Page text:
It is easy to find design and configuration guides about OTV implementations on Nexus 7000 switches, ASR and CSR routers. But it is much harder to find some information about the requirements for your WAN.
Please read my previous blog posts about OTV here, here, here and here. I’ll cover the OTV device configurations in those posts. But for now, lets start with the DCI WAN for OTV.
First of all, there are two OTV deployment options:
- Unicast mode
- Multicast mode
The WAN requirements in unicast mode are simple: deliver unicast connectivity between the join interfaces of all OTV edge devices. This is just a simple straight forward configuration, I will not cover this in this blog post.
The multicast deployment is a bit harder to configure and requirements are less easier to find. This blog post will cover the required WAN configuration in a multicast deployment. In this particular scenario, we use dark fiber / DWDM connections as DCI to get a more clear understanding about the requirements and configuration.
First, a drawing to get a view on this deployment scenario:
OTV WAN multicast layout
This blog will provide you with the most easiest way to get your OTV multicast deployment up and running. There are some more finetune options available, but that will not be covered in this blog.
In this and other posts we’ll discuss the Cisco Web Security Appliance. This is the blog agenda:
Part 1: Introduction
Part 2: Installing
Part 3: Deploying Proxy Services
Part 4: Policies
Part 5: Acceptable use & HTTPS Inspection
Part 6: Authentication
Part 7: Defending malware
This is the 3th blog in the series about the proxy configuration.
There are a two proxy modes:
- Explicit Forward Mode
- Transparent Mode
In Explicit Forward Mode the client does have an Proxy configuration. There is no configuration needed on the network infrastructure (routers/switches). Authentication is easy and there are three methods for providing the proxy information:
- Automatic Proxy script
- Enter the proxy server IP address
- Automatic detect settings using WPAD protocol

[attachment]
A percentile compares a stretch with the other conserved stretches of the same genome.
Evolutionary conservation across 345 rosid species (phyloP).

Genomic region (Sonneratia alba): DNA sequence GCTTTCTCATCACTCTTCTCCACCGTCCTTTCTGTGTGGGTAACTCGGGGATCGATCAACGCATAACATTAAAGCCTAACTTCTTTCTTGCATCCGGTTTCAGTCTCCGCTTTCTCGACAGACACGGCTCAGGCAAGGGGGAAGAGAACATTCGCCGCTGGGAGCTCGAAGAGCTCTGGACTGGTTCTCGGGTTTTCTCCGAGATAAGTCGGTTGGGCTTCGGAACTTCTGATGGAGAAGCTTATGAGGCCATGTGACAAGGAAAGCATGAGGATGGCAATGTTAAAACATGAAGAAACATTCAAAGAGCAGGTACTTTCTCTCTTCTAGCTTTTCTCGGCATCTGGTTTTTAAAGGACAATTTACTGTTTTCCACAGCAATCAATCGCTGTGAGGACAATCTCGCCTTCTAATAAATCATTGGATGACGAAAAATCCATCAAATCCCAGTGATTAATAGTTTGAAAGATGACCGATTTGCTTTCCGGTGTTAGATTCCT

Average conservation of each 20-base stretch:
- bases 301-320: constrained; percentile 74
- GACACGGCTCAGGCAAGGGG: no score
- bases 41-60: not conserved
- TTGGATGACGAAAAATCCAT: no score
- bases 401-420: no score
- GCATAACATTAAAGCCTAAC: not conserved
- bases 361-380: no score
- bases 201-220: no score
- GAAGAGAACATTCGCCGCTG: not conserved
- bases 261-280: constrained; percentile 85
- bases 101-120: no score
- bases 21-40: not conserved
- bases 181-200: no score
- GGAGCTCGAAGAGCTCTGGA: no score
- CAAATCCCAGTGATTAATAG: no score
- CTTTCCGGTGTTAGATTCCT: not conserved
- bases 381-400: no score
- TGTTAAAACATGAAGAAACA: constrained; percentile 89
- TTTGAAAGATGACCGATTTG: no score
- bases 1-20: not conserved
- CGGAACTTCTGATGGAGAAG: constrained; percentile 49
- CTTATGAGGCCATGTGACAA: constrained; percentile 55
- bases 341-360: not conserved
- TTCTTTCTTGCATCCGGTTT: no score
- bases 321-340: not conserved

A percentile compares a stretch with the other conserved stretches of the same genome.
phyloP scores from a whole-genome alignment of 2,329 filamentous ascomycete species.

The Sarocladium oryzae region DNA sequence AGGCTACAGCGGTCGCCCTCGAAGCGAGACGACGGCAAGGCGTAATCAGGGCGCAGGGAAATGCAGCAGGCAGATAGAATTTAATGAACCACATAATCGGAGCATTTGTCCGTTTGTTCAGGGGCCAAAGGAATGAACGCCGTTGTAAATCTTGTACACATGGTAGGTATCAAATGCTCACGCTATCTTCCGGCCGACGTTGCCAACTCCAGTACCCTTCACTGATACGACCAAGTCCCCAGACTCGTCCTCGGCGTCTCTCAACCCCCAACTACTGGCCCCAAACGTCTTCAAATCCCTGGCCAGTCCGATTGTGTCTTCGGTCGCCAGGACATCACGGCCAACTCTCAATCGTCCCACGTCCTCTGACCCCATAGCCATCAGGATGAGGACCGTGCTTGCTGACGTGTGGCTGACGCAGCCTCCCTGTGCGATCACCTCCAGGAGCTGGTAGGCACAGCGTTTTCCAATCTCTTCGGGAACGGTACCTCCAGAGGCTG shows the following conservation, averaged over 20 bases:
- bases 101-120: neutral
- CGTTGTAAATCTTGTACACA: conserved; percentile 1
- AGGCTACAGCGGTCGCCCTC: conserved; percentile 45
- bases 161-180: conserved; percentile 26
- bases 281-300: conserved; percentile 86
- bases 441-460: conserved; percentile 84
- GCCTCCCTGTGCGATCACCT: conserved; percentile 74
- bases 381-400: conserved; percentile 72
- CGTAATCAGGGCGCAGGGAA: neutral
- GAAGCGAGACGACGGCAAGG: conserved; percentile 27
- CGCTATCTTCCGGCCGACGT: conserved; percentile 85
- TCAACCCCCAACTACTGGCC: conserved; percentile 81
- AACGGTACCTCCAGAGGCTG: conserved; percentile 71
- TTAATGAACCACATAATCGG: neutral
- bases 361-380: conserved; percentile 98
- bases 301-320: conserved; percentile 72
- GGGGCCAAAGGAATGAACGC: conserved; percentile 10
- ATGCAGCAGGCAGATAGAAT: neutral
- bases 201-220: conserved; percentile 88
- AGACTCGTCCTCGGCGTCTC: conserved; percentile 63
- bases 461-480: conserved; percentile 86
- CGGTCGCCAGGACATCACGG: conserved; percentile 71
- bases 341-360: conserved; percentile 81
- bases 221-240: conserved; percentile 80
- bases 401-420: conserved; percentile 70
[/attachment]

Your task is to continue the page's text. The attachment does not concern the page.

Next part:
In transparent mode, there is no configuration needed on the clients. The network infrastructure redirects the traffic (WCCP). Authentication could be an issue.
Redirection options are:
- Web Cache control protocol (WCCP, used in Cisco ASA, ASR and Catalyst switches)
- Policy based routing
- Layer 4 switch
- Layer 7 switch (like a Citrix Netscaler)
WCCP is the most used redirection option for transparant proxies. For more information about WCCP and the configuration, check this link.
PAC files are used in Explicit Forward Mode. The PAC file link is configured on the clients’ proxy settings. If you need help with creating PAC files, check this link.
You can host the PAC file on any webserver, but hosting on the WSA is possible too. Click Security Services > PAC File Hosting and upload your PAC file. It’s recommended to host the PAC file on a seperate web server.
We configured a OTV DCI in my previous post and it was working as expected and by design. But during testing of all the VLANs I discovered a problem with HSRP over OTV, but only for 1 specific VLAN. The test results:
- A ping from a host in DC1 in VLAN 10 to the HSRP address gives random drops
- A ping from a host in DC1 in any VLAN to the HSRP address pings without any problems
- Shutdown the SVI of VLAN 10 in DC2, A ping from a host in DC1 in VLAN 10 to the HSRP address without any problems
- VLAN 10 is still disabled in DC2, but a host can ping the HSRP address from DC2 to DC1. This should be impossible because of the FHRP filtering
- Changing the standby group number (they are the same in DC1 and DC2 to keep the same MAC address) partially solved the problem, but some hosts in DC1 got the HSRP MAC of DC2 in the ARP table. This is not what we want.
- Moving the SVI from a 6500 switch to a 3750 switch in DC1, none of the above problems
I still have no idea why this problem only exists for VLAN 10, all other VLANs work as expected but I’ve found a good workaround for this in the configuration guide:
During a project I’ve been working on, we needed to configure OTV on a Cisco ASR. I did write a blog for configuring OTV on a Nexus 7000 before (click here) but the configuration on a Cisco ASR router is a bit different. The used technologies and basic configuration steps are equal, but the syntax is different for a few configuration steps .
Unfortunately, the documentation is not as good as for the Nexus 7000. I’ve found one good configuration guide (here) but this guide isn’t covering all. So, it’s a good reason to write a blog post about the basic OTV configuration on a Cisco ASR router.
For more information about OTV, check this website.
First, the network layout for this OTV network.
As you can see in the diagram, the ASR routers are back-to-back connected. There is no guideline how to connect these routers, as long as there is IP connectivity between them with multicast capabilities and a MTU of atleast 1542 btyes.